Morning Edition
Morning Edition
Wednesday, January 21, 2009

Minnesota Public Radio Stories

  • Century CollegeCentury College braces for bad budget news
    White Bear Lake has one college, Century College, which offers a mix of two-year technical degrees like nursing and engineering. Some at Century College fear big cuts to their funding as lawmakers begin to deal with the state's nearly $5 billion deficit.6:50 a.m.
  • Crowd at the MallWatching history with millions
    MPR reporter Brandt Williams attended President Barack Obama's inauguration with a small group of men from Minneapolis and nearly two million other people.7:20 a.m.
  • President Barack ObamaMinnesotan attends Obama prayer service
    The newly-inaugurated President Barack Obama and Vice President Joe Biden will attend a prayer service this morning at the Washington National Cathedral. Miguel Diaz, a theology professor at the College of St. Benedict and St. John's University, was invited to attend.7:25 a.m.
  • Lincoln BibleMinnesotans head home after witnessing historic inauguration
    Many Minnesotans are now leaving Washington, after celebrating the inauguration of President Barack Obama. Minneapolis resident Alby Zatkoff is among them. Zatkoff was one of many people who went to the nation's capital without a ticket to the ceremony.7:27 a.m.
  • Contested trailMinnesota county challenges DNR control of trails
    A Minnesota district court judge will decide if 100-year-old ditches were also intended to be public roads. Kittson County wants to open those ditch banks to ATV traffic.7:40 a.m.
  • Webster3M helps produce 3-D images--without special glasses
    3M is working with a number of electronics manufacturers to create cell phones, handheld computers and other small devices that will produce high-definition still images and full-motion video in 3-D.8:25 a.m.

National Public Radio Stories

  • Obama Rallies Crowd To Meet Country's Challenges
    In his inaugural address Tuesday, President Obama acknowledged that the country faces daunting challenges. But he promised "we the people" will meet those challenges. And the cheering throngs who celebrated his inauguration seem ready to try.
  • Clock Ticking On Obama's First 100 Days
    Barack Obama's first presidential signature declared a "National Day of Renewal and Reconciliation." He also used that signature to officially nominate his Cabinet choices. And, he put all new federal regulations on hold. Stephen Hess, senior fellow emeritus at the Brookings Institution, talks with Renee Montagne about what Obama will do on his first full day in office.
  • Chicago Shows Pride In Hometown President
    Chicagoans were beaming with pride at seeing one of their own sworn in as president Tuesday. Though it was cold in Washington for the inaugural events, it was even colder in Chicago. Hundreds gathered in Pioneer Court along Michigan Avenue at the Chicago River to watch the inauguration on Jumbotrons.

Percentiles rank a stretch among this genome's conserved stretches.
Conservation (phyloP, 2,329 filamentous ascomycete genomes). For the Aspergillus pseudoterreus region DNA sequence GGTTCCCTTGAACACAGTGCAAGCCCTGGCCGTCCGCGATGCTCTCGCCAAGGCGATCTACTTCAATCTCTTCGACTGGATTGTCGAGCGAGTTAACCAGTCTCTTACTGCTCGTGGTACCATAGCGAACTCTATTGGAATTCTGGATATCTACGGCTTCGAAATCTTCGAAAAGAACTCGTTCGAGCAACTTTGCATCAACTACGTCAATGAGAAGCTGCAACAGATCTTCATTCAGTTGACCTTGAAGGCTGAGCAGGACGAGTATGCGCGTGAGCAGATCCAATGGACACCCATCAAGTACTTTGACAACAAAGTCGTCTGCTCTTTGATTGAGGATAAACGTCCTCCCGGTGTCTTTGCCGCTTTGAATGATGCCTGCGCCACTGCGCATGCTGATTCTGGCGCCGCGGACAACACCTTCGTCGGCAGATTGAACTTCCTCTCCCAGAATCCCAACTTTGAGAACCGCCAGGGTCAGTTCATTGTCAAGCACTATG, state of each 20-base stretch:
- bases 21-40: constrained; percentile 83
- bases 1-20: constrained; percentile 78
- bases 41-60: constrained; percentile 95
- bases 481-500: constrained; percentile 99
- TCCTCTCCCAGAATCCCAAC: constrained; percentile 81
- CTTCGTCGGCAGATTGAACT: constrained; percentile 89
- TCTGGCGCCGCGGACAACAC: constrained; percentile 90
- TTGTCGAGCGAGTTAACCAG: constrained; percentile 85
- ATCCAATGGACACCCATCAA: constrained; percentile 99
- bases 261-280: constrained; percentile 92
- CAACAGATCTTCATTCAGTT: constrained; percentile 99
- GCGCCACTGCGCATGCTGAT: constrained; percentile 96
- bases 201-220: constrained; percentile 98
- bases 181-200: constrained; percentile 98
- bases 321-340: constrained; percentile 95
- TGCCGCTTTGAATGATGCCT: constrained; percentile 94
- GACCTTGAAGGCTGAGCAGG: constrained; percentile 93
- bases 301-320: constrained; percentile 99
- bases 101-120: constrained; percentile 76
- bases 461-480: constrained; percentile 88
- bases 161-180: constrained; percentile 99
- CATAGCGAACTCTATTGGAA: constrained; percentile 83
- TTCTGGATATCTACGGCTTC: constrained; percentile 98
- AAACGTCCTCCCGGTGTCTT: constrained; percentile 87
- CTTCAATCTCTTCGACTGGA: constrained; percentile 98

• A 105-Year-Old Witness To History
    Cold, crowds and long waits couldn't stop Ella Mae Johnson of Cleveland from attending the swearing-in of the nation's first black president.
  • Passengers: Bus Trip To D.C. Was Worth It
    A caravan of four buses from Louisville, Ky., arrived in Washington, D.C., in time for Tuesday's inauguration ceremonies. From the National Mall, the passengers witnessed the swearing in of Barack Obama, the nation's first black president. One man said he wouldn't trade the trip for anything.
  • For Inaugural, Congress Suspends Party Divisions
    President Obama and Vice President Biden were sworn in Tuesday on the steps of the Capitol, where both had served as senators. For many Republican lawmakers, national pride trumped political loyalty on Tuesday.
  • Smugglers' Tunnels Still Operating In Gaza
    Israel and the United States have each said that the key to maintaining a cease-fire in Gaza is shutting down the tunnels used to smuggle arms in from Egypt. Much of the smuggling is done by nomadic Bedouins. They say the tunnels won't be shut down until the Egyptian government treats them fairly.
  • Foreign Stocks Fall, Following U.S. Market's Lead
    Nearly every stock market in Asia fell Wednesday. In Japan and South Korea, leading indicators slid 2 percent. Hong Kong was down almost 3 percent. Investors there were reacting in part to Tuesday's plunge in the Dow Jones industrial average. The 4 percent drop in the Dow was one of the worst stock market declines on any Inauguration Day.
  • France Bailing Out Its Auto Industry
    French carmakers are getting their own bailout. The French government said it is willing to make massive investments to save its two big auto manufacturers, Renault and Peugeot. However, that aid comes with strings.
  • Treasury Nominee Geithner Faces Senate Panel
    The Senate Finance Committee is expected to hear from Timothy Geithner Wednesday. He's President Obama's choice to be Treasury secretary. Geithner will have to explain how he missed paying $34,000 in payroll taxes when he was working at the International Monetary Fund. David Wessel of The Wall Street Journal talks with Steve Inskeep about what else might come up at the hearing.

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